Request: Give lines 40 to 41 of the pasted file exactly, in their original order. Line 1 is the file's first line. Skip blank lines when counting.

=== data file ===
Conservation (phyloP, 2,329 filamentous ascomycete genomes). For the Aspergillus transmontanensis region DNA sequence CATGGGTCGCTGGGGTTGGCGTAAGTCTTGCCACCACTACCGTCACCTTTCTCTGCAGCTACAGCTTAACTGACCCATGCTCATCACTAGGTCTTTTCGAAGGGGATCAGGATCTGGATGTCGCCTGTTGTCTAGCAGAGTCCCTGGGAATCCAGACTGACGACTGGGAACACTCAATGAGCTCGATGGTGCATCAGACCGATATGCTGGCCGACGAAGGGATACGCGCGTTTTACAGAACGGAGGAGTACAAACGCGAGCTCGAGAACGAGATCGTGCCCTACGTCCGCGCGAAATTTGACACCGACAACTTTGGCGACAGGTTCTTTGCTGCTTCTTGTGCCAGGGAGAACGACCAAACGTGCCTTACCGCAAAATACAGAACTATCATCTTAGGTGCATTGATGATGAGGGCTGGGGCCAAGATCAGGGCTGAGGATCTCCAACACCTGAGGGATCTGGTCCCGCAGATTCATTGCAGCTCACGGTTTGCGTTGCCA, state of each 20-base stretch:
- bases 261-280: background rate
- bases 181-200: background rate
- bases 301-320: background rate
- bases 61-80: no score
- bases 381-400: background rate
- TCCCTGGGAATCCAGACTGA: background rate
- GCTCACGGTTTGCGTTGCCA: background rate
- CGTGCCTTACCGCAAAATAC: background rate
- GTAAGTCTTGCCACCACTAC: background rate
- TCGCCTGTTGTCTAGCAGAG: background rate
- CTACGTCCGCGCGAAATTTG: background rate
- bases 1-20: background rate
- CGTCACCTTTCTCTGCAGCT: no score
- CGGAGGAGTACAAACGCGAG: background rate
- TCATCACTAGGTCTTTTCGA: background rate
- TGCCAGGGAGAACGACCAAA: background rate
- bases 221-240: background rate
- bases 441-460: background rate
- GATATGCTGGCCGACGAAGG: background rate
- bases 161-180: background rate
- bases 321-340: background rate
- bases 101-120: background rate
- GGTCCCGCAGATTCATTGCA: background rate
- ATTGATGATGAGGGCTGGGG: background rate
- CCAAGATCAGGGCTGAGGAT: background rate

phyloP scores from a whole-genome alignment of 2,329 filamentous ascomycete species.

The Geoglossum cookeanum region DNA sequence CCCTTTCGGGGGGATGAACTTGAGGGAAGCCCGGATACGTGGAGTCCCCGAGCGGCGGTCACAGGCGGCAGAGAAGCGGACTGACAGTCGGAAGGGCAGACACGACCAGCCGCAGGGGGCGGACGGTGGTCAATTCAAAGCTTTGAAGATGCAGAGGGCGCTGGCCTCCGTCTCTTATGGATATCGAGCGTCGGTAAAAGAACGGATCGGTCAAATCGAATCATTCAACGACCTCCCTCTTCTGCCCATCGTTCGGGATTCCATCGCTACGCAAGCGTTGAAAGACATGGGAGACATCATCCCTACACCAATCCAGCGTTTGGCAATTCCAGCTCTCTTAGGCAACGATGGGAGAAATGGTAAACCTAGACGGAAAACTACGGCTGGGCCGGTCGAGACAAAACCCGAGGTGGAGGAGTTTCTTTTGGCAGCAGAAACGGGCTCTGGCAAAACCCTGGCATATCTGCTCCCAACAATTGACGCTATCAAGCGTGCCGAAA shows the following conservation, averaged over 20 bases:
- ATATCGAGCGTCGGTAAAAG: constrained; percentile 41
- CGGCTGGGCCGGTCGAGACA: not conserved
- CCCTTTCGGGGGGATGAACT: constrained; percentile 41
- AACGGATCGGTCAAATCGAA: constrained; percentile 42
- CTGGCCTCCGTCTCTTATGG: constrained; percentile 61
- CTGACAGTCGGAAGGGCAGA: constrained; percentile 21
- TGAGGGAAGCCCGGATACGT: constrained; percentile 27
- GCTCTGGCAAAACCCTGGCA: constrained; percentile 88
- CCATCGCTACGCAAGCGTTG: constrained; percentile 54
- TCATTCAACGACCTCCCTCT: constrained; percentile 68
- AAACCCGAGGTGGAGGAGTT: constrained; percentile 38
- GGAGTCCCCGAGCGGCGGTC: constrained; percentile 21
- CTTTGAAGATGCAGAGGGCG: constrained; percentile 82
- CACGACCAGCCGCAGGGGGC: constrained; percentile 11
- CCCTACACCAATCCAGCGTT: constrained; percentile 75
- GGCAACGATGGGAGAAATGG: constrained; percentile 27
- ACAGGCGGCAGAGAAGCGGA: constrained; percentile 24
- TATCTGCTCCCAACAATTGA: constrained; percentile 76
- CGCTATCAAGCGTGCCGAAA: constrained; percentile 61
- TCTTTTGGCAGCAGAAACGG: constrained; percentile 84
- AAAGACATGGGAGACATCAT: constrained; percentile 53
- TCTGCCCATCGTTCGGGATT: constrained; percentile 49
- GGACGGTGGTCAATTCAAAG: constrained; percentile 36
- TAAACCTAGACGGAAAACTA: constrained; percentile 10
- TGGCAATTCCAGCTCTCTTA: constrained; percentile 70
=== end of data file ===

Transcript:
- GGAGTCCCCGAGCGGCGGTC: constrained; percentile 21
- CTTTGAAGATGCAGAGGGCG: constrained; percentile 82